Am I Using Alcohol To Cope? Tips From a Therapist in Long Beach.

For as long as alcoholic beverages have been available, people have used them as a way to relax and decompress after a long, hard day. There is nothing like a beer or a glass of wine at the end of a busy day, but at what point does it become a problem. If you are habitually using alcohol to overcome stressful situations, needing more and more to get the same feeling, have a spouse who is concerned about your drinking or you find yourself drinking even when the day has gone well, you may well be starting to go down the slippery slope that leads to alcohol abuse.
Some people can set limits on the amount that they drink, but those limits may end up reaching levels that can end up affecting their health, as well as the relationships that they hold dear. That one glass of wine after work can quickly turn into three, and can also become something that you do on days where you aren’t feeling any stress. It is at this point that you could well have a problem on your hands.
Many people are unaware that they are routinely using alcohol to cope, which is why you need to be on the lookout for signs that you may indeed be doing just that. The most obvious sign is that alcohol starts to have an impact on your work and your relationships. If you are missing work because of frequent hangovers, or are constantly squabbling with your partner about the amount you drink, that’s a problem. If you also have a drink every time you are faced with a negative situation in your life, you may again be on the brink of alcohol abuse.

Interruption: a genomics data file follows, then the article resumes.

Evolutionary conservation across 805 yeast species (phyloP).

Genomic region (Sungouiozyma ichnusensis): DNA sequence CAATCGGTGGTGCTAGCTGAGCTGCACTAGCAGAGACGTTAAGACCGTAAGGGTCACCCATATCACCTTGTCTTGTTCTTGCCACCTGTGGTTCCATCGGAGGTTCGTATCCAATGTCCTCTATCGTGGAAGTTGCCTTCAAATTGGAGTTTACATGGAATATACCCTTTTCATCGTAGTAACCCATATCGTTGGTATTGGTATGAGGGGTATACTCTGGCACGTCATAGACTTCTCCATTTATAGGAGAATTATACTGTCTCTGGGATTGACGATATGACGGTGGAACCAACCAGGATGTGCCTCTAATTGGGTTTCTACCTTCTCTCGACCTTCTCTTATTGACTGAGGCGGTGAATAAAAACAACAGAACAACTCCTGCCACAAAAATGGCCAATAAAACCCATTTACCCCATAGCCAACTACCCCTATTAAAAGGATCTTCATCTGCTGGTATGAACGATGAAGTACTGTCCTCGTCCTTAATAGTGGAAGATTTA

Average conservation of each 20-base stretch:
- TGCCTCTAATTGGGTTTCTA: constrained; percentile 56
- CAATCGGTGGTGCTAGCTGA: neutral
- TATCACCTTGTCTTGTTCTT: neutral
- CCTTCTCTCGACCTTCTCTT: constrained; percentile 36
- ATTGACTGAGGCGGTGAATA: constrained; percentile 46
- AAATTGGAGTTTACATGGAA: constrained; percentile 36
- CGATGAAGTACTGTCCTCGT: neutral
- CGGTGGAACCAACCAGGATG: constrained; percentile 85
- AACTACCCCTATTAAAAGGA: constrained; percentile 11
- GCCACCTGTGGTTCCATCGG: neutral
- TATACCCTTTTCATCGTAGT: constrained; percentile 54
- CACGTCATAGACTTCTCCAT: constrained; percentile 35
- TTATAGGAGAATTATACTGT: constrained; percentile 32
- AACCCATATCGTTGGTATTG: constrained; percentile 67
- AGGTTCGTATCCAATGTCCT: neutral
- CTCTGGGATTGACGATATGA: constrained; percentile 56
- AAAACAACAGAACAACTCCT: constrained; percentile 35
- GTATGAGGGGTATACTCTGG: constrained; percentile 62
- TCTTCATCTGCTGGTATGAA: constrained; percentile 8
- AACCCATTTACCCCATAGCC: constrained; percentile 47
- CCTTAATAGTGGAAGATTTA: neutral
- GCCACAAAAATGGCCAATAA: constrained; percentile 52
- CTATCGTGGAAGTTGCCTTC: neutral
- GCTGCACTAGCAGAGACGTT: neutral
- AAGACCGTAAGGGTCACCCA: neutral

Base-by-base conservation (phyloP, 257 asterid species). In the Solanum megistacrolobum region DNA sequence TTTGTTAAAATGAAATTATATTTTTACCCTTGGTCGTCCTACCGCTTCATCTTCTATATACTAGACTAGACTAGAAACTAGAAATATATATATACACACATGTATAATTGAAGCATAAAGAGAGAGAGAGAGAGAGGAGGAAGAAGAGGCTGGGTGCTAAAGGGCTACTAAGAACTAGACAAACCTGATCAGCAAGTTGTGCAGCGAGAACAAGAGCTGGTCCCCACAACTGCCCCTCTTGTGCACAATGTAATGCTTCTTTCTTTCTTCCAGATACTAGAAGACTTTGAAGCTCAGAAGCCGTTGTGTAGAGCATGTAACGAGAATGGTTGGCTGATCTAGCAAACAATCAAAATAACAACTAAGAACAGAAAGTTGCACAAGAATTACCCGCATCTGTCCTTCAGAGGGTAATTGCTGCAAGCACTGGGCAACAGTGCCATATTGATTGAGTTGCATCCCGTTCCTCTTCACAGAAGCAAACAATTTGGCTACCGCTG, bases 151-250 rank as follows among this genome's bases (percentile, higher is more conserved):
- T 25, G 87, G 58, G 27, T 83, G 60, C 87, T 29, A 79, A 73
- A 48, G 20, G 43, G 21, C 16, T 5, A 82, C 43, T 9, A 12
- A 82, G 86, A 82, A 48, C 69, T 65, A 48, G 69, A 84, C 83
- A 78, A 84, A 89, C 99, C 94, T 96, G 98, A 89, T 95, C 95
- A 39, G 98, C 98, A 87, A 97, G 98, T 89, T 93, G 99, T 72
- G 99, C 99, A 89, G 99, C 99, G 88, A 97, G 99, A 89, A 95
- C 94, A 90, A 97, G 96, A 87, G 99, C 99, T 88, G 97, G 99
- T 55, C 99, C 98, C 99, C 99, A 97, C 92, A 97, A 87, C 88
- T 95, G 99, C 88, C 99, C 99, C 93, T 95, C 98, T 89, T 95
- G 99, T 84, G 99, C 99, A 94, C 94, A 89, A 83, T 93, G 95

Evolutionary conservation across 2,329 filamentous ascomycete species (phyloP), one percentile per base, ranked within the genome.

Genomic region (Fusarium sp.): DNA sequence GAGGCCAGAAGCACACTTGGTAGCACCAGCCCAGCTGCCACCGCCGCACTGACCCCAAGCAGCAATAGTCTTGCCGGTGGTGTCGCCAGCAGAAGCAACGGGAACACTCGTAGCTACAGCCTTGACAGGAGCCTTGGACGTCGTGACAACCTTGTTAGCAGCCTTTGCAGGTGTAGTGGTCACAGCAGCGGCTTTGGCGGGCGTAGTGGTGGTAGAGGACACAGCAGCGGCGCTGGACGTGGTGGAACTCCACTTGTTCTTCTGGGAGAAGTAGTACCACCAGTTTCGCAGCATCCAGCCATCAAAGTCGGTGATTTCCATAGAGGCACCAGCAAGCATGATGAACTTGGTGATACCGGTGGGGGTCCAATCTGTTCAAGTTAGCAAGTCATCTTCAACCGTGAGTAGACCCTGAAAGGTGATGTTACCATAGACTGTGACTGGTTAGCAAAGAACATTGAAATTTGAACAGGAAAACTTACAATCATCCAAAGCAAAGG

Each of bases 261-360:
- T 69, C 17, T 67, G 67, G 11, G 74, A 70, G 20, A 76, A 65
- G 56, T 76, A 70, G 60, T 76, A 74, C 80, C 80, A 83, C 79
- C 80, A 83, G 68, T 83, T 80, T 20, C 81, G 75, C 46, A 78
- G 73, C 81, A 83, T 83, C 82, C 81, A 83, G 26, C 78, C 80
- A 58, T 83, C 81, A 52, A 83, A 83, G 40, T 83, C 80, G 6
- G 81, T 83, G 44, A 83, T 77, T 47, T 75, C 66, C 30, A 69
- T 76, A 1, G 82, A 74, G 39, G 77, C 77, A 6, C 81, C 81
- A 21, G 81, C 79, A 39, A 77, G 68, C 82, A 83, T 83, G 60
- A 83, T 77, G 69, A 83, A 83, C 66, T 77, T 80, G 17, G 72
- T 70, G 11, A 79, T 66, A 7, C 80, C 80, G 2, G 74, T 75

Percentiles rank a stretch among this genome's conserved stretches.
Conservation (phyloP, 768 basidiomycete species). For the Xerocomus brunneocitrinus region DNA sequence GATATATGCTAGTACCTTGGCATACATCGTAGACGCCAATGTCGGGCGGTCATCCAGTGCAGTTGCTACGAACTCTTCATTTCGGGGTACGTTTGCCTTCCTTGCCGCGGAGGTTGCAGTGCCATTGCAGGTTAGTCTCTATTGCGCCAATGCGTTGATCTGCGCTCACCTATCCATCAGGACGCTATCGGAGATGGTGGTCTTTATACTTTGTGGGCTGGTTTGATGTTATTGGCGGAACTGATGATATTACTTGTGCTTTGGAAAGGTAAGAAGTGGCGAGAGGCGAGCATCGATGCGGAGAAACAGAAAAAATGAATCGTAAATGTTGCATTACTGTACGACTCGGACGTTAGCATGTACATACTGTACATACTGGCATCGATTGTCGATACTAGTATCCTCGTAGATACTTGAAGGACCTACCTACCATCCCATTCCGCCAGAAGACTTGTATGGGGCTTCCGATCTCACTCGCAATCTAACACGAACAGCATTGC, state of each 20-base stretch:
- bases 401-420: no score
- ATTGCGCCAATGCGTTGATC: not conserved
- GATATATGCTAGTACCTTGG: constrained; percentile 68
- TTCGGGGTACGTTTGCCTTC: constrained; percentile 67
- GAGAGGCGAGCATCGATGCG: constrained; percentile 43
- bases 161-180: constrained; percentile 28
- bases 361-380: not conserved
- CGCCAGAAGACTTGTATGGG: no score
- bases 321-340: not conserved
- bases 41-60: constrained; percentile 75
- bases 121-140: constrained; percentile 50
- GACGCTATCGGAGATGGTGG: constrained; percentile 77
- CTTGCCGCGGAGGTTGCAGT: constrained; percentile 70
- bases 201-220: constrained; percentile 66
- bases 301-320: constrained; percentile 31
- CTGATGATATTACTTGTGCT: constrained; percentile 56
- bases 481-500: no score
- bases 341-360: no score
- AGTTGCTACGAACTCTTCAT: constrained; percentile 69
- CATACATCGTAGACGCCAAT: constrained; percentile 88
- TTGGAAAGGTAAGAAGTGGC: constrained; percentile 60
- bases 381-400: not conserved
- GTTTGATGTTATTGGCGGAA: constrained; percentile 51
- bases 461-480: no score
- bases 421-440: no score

When these types of situations occur on a regular basis, you need to find a way to start listening to yourself in a more objective manner. Constantly having to defend the amount that you drink when everyone around you is telling you that it’s too much is a sign of a problem. Learn to hear yourself in that defensive state, and understand that it might be time to seek some help. Talking to a therapist is a great way to get that help, but it only works if you are ready to open up and be totally honest. It may well be that you do need medical help in order to deal with a depression or anxiety issue, or it may just be that you need better coping alternatives than alcohol. A therapist can help you find a way to de-stress that fits your personality, which may be getting outdoors, reading a good book, or a host of other activities that are a whole lot healthier than booze.

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